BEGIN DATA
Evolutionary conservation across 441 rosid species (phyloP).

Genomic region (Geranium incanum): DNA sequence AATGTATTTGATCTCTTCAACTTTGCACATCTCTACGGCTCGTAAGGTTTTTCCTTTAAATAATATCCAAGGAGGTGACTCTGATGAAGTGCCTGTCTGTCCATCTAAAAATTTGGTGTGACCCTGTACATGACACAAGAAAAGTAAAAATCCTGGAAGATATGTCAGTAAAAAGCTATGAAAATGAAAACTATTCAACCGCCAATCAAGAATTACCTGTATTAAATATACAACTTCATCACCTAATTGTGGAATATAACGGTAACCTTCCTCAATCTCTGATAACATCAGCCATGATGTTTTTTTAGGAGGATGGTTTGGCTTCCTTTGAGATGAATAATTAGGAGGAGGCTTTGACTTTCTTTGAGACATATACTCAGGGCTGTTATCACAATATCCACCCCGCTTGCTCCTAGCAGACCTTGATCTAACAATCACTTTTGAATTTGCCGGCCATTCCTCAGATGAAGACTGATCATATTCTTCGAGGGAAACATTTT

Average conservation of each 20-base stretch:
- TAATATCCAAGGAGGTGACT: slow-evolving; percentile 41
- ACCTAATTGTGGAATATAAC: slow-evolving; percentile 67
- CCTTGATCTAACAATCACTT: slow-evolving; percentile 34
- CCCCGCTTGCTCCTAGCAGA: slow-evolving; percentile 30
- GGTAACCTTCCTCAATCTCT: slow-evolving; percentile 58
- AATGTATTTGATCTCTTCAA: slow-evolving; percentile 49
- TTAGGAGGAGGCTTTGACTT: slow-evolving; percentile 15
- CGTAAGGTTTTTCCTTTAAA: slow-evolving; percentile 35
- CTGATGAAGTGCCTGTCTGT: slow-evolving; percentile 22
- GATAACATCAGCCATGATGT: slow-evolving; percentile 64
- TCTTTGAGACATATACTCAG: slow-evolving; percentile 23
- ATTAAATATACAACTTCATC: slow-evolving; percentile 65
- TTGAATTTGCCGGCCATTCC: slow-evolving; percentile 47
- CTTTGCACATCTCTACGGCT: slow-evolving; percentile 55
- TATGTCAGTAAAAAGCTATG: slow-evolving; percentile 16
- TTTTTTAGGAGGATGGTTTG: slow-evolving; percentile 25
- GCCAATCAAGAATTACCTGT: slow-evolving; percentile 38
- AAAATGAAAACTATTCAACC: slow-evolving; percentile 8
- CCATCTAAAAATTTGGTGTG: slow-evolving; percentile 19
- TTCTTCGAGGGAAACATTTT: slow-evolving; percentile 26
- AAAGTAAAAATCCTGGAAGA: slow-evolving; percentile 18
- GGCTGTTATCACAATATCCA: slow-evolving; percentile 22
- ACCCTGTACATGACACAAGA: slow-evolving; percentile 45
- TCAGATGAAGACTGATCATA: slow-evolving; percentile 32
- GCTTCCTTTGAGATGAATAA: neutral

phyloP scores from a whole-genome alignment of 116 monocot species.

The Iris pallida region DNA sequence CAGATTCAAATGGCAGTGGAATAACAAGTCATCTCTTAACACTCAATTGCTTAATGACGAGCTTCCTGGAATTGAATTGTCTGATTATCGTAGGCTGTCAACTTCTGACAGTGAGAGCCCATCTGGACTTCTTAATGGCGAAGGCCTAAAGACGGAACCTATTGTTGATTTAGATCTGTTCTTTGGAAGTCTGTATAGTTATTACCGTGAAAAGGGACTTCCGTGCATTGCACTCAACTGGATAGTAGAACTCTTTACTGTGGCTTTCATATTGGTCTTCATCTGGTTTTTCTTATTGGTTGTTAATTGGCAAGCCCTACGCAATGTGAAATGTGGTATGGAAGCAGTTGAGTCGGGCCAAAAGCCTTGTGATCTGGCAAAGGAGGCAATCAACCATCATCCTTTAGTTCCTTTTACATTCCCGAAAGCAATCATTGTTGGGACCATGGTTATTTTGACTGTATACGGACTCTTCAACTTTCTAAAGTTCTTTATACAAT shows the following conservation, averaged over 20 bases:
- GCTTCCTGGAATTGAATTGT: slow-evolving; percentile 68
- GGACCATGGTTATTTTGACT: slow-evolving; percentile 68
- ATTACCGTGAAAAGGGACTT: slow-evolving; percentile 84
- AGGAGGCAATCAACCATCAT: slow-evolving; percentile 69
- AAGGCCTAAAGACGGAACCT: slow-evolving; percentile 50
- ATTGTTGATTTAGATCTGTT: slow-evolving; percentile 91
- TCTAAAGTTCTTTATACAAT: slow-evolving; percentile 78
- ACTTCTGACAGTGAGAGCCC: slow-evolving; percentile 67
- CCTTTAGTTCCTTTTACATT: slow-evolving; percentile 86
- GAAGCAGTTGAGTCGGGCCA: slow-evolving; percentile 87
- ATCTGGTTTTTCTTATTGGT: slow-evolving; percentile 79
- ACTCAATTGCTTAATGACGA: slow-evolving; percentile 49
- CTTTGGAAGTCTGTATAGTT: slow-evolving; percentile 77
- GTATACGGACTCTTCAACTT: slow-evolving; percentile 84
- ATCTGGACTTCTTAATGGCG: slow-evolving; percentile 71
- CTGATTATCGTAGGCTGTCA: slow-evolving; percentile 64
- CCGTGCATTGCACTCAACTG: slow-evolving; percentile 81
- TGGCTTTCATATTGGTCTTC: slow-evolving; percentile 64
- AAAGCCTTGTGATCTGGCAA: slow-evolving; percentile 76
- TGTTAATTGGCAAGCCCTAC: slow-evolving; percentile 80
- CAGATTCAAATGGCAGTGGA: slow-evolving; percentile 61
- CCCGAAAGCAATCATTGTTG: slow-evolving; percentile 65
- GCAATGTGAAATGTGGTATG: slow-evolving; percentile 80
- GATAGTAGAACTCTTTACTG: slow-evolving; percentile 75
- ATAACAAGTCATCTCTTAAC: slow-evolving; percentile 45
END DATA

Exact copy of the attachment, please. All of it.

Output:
Evolutionary conservation across 441 rosid species (phyloP).

Genomic region (Geranium incanum): DNA sequence AATGTATTTGATCTCTTCAACTTTGCACATCTCTACGGCTCGTAAGGTTTTTCCTTTAAATAATATCCAAGGAGGTGACTCTGATGAAGTGCCTGTCTGTCCATCTAAAAATTTGGTGTGACCCTGTACATGACACAAGAAAAGTAAAAATCCTGGAAGATATGTCAGTAAAAAGCTATGAAAATGAAAACTATTCAACCGCCAATCAAGAATTACCTGTATTAAATATACAACTTCATCACCTAATTGTGGAATATAACGGTAACCTTCCTCAATCTCTGATAACATCAGCCATGATGTTTTTTTAGGAGGATGGTTTGGCTTCCTTTGAGATGAATAATTAGGAGGAGGCTTTGACTTTCTTTGAGACATATACTCAGGGCTGTTATCACAATATCCACCCCGCTTGCTCCTAGCAGACCTTGATCTAACAATCACTTTTGAATTTGCCGGCCATTCCTCAGATGAAGACTGATCATATTCTTCGAGGGAAACATTTT

Average conservation of each 20-base stretch:
- TAATATCCAAGGAGGTGACT: slow-evolving; percentile 41
- ACCTAATTGTGGAATATAAC: slow-evolving; percentile 67
- CCTTGATCTAACAATCACTT: slow-evolving; percentile 34
- CCCCGCTTGCTCCTAGCAGA: slow-evolving; percentile 30
- GGTAACCTTCCTCAATCTCT: slow-evolving; percentile 58
- AATGTATTTGATCTCTTCAA: slow-evolving; percentile 49
- TTAGGAGGAGGCTTTGACTT: slow-evolving; percentile 15
- CGTAAGGTTTTTCCTTTAAA: slow-evolving; percentile 35
- CTGATGAAGTGCCTGTCTGT: slow-evolving; percentile 22
- GATAACATCAGCCATGATGT: slow-evolving; percentile 64
- TCTTTGAGACATATACTCAG: slow-evolving; percentile 23
- ATTAAATATACAACTTCATC: slow-evolving; percentile 65
- TTGAATTTGCCGGCCATTCC: slow-evolving; percentile 47
- CTTTGCACATCTCTACGGCT: slow-evolving; percentile 55
- TATGTCAGTAAAAAGCTATG: slow-evolving; percentile 16
- TTTTTTAGGAGGATGGTTTG: slow-evolving; percentile 25
- GCCAATCAAGAATTACCTGT: slow-evolving; percentile 38
- AAAATGAAAACTATTCAACC: slow-evolving; percentile 8
- CCATCTAAAAATTTGGTGTG: slow-evolving; percentile 19
- TTCTTCGAGGGAAACATTTT: slow-evolving; percentile 26
- AAAGTAAAAATCCTGGAAGA: slow-evolving; percentile 18
- GGCTGTTATCACAATATCCA: slow-evolving; percentile 22
- ACCCTGTACATGACACAAGA: slow-evolving; percentile 45
- TCAGATGAAGACTGATCATA: slow-evolving; percentile 32
- GCTTCCTTTGAGATGAATAA: neutral

phyloP scores from a whole-genome alignment of 116 monocot species.

The Iris pallida region DNA sequence CAGATTCAAATGGCAGTGGAATAACAAGTCATCTCTTAACACTCAATTGCTTAATGACGAGCTTCCTGGAATTGAATTGTCTGATTATCGTAGGCTGTCAACTTCTGACAGTGAGAGCCCATCTGGACTTCTTAATGGCGAAGGCCTAAAGACGGAACCTATTGTTGATTTAGATCTGTTCTTTGGAAGTCTGTATAGTTATTACCGTGAAAAGGGACTTCCGTGCATTGCACTCAACTGGATAGTAGAACTCTTTACTGTGGCTTTCATATTGGTCTTCATCTGGTTTTTCTTATTGGTTGTTAATTGGCAAGCCCTACGCAATGTGAAATGTGGTATGGAAGCAGTTGAGTCGGGCCAAAAGCCTTGTGATCTGGCAAAGGAGGCAATCAACCATCATCCTTTAGTTCCTTTTACATTCCCGAAAGCAATCATTGTTGGGACCATGGTTATTTTGACTGTATACGGACTCTTCAACTTTCTAAAGTTCTTTATACAAT shows the following conservation, averaged over 20 bases:
- GCTTCCTGGAATTGAATTGT: slow-evolving; percentile 68
- GGACCATGGTTATTTTGACT: slow-evolving; percentile 68
- ATTACCGTGAAAAGGGACTT: slow-evolving; percentile 84
- AGGAGGCAATCAACCATCAT: slow-evolving; percentile 69
- AAGGCCTAAAGACGGAACCT: slow-evolving; percentile 50
- ATTGTTGATTTAGATCTGTT: slow-evolving; percentile 91
- TCTAAAGTTCTTTATACAAT: slow-evolving; percentile 78
- ACTTCTGACAGTGAGAGCCC: slow-evolving; percentile 67
- CCTTTAGTTCCTTTTACATT: slow-evolving; percentile 86
- GAAGCAGTTGAGTCGGGCCA: slow-evolving; percentile 87
- ATCTGGTTTTTCTTATTGGT: slow-evolving; percentile 79
- ACTCAATTGCTTAATGACGA: slow-evolving; percentile 49
- CTTTGGAAGTCTGTATAGTT: slow-evolving; percentile 77
- GTATACGGACTCTTCAACTT: slow-evolving; percentile 84
- ATCTGGACTTCTTAATGGCG: slow-evolving; percentile 71
- CTGATTATCGTAGGCTGTCA: slow-evolving; percentile 64
- CCGTGCATTGCACTCAACTG: slow-evolving; percentile 81
- TGGCTTTCATATTGGTCTTC: slow-evolving; percentile 64
- AAAGCCTTGTGATCTGGCAA: slow-evolving; percentile 76
- TGTTAATTGGCAAGCCCTAC: slow-evolving; percentile 80
- CAGATTCAAATGGCAGTGGA: slow-evolving; percentile 61
- CCCGAAAGCAATCATTGTTG: slow-evolving; percentile 65
- GCAATGTGAAATGTGGTATG: slow-evolving; percentile 80
- GATAGTAGAACTCTTTACTG: slow-evolving; percentile 75
- ATAACAAGTCATCTCTTAAC: slow-evolving; percentile 45